A piece of paper with "Do you want to join a club for female empowerment. We are the leaders" written on it.

Baby Feminist Power and Helping Children Join the Movement

This viral note by a fourth grader offering a secret invite to a club for “female empowerment,” left me cheering at my desk this week. The baby feminist power brought hope at a fitting time, after the International Women’s Strike, and was a needed reminder of the power of including children in our protests and conversations.

Given the opportunity, they too can organize change. So here are four ways we can encourage the kids in our lives to feel empowered and discover their own radical feminist voices.

1. TEACH THEM THE CORRECT LANGUAGE Using euphemisms or simplifying our language when answering questions does children a disservice, especially when it comes to their sexual health.  Research shows that teaching kids words like vulva, vagina, and penis (rather than “private parts” or “bathing suit areas”) could help kids learn about consent and communicate boundaries (pretty intuitive right?). This is not to say that our job as adults is to throw terms and information at children before they’re ready—rather we owe kids honest answers to the questions they’re capable of voicing.

We also need to be giving kids language to talk about the systems they’re inheriting. These systems will affect them long before they learn about them in school, and it’s important we start the conversations early. It’s important to teach children about socioeconomic class and help them understand the value of money. We should be teaching children about privilege, and actually using the word privilege. And we should teach kids about race, and use the word racism.

2. OFFER RESOURCES  Obviously educating kids about big things on your own, even with the help of a partner or school system, is a tough task. So here are some awesome resources for helping children learn about feminism, themselves, and the world:

Leave your favorite empowering resources, books, links, etc. in the comments!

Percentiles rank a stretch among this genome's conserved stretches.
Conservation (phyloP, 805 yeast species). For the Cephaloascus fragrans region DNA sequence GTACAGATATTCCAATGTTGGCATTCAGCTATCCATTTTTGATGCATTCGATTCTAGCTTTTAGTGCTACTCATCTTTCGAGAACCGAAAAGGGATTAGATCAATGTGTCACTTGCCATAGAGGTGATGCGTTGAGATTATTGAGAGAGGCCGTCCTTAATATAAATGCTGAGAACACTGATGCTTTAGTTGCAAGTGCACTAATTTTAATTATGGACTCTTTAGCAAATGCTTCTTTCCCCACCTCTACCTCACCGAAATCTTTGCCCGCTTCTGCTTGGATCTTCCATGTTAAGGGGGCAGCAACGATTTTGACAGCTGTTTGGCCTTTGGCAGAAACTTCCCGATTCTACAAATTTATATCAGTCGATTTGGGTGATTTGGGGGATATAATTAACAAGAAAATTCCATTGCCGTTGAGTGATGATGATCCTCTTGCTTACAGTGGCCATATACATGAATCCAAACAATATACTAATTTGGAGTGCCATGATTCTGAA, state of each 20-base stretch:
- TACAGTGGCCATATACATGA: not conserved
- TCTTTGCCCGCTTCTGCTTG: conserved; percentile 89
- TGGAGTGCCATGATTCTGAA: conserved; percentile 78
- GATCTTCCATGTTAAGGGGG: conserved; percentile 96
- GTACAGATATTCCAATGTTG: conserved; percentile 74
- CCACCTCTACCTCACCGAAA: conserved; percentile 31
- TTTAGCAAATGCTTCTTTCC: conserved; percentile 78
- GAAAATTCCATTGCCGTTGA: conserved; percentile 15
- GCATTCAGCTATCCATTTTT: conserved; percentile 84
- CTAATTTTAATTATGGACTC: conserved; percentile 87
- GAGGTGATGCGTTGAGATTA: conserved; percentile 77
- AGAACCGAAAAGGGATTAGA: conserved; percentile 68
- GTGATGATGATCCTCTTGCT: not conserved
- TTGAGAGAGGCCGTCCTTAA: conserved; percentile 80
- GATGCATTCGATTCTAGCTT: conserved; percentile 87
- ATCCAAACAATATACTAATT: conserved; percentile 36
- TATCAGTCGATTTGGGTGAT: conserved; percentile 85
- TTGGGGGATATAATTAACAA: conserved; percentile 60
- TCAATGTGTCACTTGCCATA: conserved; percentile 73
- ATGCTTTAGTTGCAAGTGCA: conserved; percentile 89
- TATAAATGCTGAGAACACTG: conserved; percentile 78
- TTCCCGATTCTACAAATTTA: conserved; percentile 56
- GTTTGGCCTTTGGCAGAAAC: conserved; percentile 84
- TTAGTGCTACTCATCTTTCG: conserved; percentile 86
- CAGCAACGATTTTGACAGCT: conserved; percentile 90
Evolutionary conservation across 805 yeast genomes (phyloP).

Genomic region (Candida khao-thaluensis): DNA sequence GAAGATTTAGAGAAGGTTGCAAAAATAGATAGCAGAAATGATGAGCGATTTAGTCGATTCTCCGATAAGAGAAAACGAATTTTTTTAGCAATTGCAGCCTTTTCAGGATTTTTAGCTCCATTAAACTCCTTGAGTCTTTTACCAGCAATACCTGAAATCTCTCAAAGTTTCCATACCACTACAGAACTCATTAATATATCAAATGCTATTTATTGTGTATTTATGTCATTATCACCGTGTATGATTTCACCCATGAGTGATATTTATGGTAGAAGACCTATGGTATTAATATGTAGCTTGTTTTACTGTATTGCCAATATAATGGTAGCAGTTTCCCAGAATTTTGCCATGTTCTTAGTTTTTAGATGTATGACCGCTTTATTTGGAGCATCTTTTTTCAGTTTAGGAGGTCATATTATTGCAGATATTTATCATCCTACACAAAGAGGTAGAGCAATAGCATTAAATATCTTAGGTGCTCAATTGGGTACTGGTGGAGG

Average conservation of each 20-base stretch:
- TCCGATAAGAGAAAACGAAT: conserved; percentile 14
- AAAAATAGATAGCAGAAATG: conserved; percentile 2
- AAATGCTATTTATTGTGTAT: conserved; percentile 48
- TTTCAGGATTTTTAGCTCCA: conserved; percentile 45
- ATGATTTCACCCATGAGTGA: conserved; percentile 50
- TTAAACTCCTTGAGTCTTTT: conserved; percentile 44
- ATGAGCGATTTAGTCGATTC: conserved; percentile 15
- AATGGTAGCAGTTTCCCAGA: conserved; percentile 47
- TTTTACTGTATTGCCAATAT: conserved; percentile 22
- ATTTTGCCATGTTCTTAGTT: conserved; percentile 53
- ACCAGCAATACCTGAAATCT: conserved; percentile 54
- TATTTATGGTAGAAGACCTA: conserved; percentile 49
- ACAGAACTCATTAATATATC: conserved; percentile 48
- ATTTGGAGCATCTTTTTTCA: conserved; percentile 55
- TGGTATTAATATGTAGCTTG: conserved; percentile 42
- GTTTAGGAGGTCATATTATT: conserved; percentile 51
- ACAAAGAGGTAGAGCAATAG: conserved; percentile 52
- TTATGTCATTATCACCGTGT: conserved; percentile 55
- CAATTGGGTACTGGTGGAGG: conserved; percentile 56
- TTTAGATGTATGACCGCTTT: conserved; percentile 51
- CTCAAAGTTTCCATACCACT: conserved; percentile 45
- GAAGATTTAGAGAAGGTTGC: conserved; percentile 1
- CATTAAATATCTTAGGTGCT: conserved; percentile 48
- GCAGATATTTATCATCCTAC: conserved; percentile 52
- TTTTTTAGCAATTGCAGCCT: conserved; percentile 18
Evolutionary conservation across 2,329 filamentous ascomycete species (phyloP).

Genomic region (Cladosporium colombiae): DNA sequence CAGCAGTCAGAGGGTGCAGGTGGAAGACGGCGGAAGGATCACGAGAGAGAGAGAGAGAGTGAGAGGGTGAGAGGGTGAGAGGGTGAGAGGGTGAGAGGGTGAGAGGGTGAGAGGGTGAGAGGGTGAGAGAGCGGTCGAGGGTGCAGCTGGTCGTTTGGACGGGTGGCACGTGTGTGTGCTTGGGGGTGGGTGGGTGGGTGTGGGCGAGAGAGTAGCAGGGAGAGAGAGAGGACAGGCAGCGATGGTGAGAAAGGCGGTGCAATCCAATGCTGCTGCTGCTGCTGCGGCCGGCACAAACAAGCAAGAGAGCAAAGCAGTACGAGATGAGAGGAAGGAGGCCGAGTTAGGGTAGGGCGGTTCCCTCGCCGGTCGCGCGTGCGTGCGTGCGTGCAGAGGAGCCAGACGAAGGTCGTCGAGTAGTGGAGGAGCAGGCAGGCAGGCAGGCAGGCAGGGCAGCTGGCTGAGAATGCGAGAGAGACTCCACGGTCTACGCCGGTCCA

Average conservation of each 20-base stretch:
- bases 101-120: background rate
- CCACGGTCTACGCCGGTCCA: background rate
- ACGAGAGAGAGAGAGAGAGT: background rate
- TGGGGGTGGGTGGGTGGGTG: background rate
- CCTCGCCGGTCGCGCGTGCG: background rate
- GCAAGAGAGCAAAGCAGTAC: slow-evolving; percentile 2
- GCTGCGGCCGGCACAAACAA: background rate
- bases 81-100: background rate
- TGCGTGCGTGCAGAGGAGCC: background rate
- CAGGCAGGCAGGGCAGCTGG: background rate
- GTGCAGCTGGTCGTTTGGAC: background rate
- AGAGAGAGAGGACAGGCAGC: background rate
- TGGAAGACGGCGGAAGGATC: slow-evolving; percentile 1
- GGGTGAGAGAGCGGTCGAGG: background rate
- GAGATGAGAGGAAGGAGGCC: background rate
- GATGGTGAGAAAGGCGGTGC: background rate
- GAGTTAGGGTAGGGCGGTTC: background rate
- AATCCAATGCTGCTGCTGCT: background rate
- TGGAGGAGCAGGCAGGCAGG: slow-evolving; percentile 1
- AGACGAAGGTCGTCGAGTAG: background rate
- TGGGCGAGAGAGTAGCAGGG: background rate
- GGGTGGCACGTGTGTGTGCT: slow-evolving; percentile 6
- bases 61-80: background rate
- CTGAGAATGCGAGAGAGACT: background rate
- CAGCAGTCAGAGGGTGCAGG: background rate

3. LEAD BY EXAMPLE Bring kids to protests, meetings, marches, and conversations. Give them a seat at the table, ask their opinions, and then really listen to their answers. This practice comes with caveats—it is as much a child’s right to attend a protest, as it is their right to ask to go home early. The point is that if we allow an opportunity for discussion, we empower our kids to know their voices matter.  In my work with kids, I often remind myself to model the behavior I want to see with the adults I work with. I try and discuss topics openly, practice active listening, and let others know when I am feeling strongly about something. I use words like “angry” or “hurt” in an effort to show that vulnerability is a form of strength, and to stress the importance of communication.

4. LET THEM LEAD Lastly, look to the kids. If you’re going to a protest together, ask them what they want their signs to say. Let them take the signs they’ve made, even if they can’t write. If they want to start a club for female empowerment, help them organize a time and then stay silent while they lead. It is easy to lose hope, and to assume our job is to protect kids from the hurt happening in the world. But children are smart, and capable, and powerful. Perhaps the real work is instead in teaching children they are strong enough to protect themselves.

Header image via Twitter

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